Man of Steel: not quite a Nolan, but juicier than ever

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Co-produced by Christopher Nolan and directed by the somewhat audacious blockbuster engineer Zack Snyder, Man of Steel takes Superman (Henry Cavill) back to square one and recalibrates him as a pure-of-heart hero for a new age. It’s a risky move, the implications of which are fully realized in the movie’s tense climax, in which Superman is compelled to act in a way that none of the other prior screen incarnations of the hero would ever have considered.

Nolan co-concocted the story line with expert screenwriter David Goyer, and Goyer battles the origin-stories-are-boring problem with a two-pronged approach. The birth of Kal-El and the end of the planet Krypton narrative gets a juicy backstory involving genetic archiving, internecine struggles between warlike factions, and a more pronounced series of confrontations between wise and saintly Jor-El (Russell Crowe) and the once-noble but increasingly power-mad General Zod (Michael Shannon) These scenes are substantially aided by the fact that Krypton is rendered beautifully as the ultimate sci-fi planet.

Goyer also keeps things moving via a multiple flashback structure that toggles between the young Clark Kent and the present-day action. Young Kent finds that his enhanced senses can drive him crazy and that his superstrength renders him a freak. Given Nolan’s work on the Dark Knight movies, the notion of a tormented Superman shouldn’t surprise us. But the whole idea of Superman, as conceived by two comic book artists almost a century ago, was rooted in optimism, and to their credit, the creators of the movie don’t forget that; they just make optimism a more difficult place for Kal-El to get to.

Surprisingly, in this iteration of the origin story, intrepid reporter Lois Lane (Amy Adams) gets to know a drifting, bearded, do-gooding stranger before she meets the Clark Kent who also works at the Daily Planet. One big digression the movie takes is making Lois privy to Clark’s “secret” right from the get-go.  The move not only make sense, but it spares us a lot of silliness down the line.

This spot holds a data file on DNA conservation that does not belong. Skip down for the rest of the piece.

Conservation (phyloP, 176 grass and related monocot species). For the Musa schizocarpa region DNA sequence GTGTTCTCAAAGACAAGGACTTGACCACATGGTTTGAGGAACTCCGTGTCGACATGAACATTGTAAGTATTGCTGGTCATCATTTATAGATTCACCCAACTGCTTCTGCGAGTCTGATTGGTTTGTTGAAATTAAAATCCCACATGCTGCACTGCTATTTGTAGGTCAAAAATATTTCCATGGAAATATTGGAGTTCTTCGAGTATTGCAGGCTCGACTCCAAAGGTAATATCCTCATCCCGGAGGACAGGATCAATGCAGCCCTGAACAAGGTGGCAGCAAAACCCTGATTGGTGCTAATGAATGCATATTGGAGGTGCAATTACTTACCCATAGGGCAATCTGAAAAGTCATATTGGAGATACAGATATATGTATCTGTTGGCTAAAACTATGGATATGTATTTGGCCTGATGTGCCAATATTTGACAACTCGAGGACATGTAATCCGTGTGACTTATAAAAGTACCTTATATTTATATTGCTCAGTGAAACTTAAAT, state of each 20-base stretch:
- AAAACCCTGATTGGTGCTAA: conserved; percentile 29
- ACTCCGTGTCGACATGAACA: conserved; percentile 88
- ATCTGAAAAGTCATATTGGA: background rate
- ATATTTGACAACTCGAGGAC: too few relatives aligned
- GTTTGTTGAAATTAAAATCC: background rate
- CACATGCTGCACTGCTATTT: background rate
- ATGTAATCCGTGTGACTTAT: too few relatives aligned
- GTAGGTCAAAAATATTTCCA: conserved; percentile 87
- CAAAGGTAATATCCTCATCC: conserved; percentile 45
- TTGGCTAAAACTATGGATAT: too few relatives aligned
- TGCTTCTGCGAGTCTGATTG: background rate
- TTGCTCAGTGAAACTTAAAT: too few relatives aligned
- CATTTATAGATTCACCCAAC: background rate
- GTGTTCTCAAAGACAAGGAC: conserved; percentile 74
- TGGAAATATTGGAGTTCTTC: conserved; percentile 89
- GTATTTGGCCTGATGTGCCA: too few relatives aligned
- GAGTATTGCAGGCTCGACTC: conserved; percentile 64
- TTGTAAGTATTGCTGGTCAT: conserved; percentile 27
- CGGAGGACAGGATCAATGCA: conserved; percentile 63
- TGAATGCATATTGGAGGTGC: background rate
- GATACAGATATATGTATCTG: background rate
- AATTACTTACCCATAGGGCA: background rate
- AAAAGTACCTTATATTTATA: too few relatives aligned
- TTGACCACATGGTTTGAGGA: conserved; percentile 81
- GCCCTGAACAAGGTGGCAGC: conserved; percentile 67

Even though some of the attempts at gravitas don’t work, the movie does make you believe that a flying man in tights is a thing of scary awe and with a superb all-around supporting cast, Man of Steel blasts the archetypal superhero into our uncertain new century in high style, neither selling him out nor making a sap out of him.

I, for one, am looking forward to the next installment already.

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The Cold Light of Day: missing more than family

The doldrums of September are finally upon us. It’s that time of year when Hollywood gives full expression to its disdain for movie goers by dumping its crappiest tax write-offs into empty theaters. Enter The Cold Light of Day, a movie so bland and forgettable that, despite having seen it less than twelve hours ago, I actually had to look it up on IMDB.com just to recall the title.

The Cold Light of Day is a product-placement travelogue in search of a coherent thriller. A poor imitation of the best Bourne films, it’s confusing and illogical, with plot lapses and continuity blunders.

Bruce Willis and Sigourney Weaver star alongside Henry Cavill in this story of a young man who finds his family abducted by terrorists during a vacation to Madrid. Why is his family kidnapped? Because his dad, Bruce Willis, is secretly leading the double life of a CIA agent.

Never before have I seen a movie where the characters themselves seemed so bored to be in their own movie. The entire supporting cast provides dead-eyed, monotone line readings throughout the film’s torturous 93 minutes.

But the lethargy doesn’t begin and end with the cast; everything about The Cold Light of Day feels sluggish. In one chase sequence, Sigourney Weaver plows a Range Rover into a motorcycle carrying Cavill. The bike skids off the street, but before Weaver can put a bullet in his head, he gets back on the bike and speeds away at a whopping 15 miles per hour. Weaver just stands there as if she’s too sedated to even be bothered to continue chasing him.

In another sequence, Cavill, after being framed for murder, finds himself being chased through a park by one police officer on horseback and another two or three officers on foot. He bolts down a gravel pathway and into a tunnel. Everyone in the scene can clearly see Cavill running for the tunnel. The officer on horseback is thrown from his mount before he can enter the tunnel, and the scene immediately cuts to Cavill washing his hands and face in a public bathroom. What the hell happened to the other half dozen police officers who were chasing after him? Did they just turn around go home after their buddy faceplanted on a sidewalk?

Every aspect of The Cold Light of Day, from the writing to the performances to the direction to the unimaginative title, absolutely reeks of laziness. Avoid at all costs.

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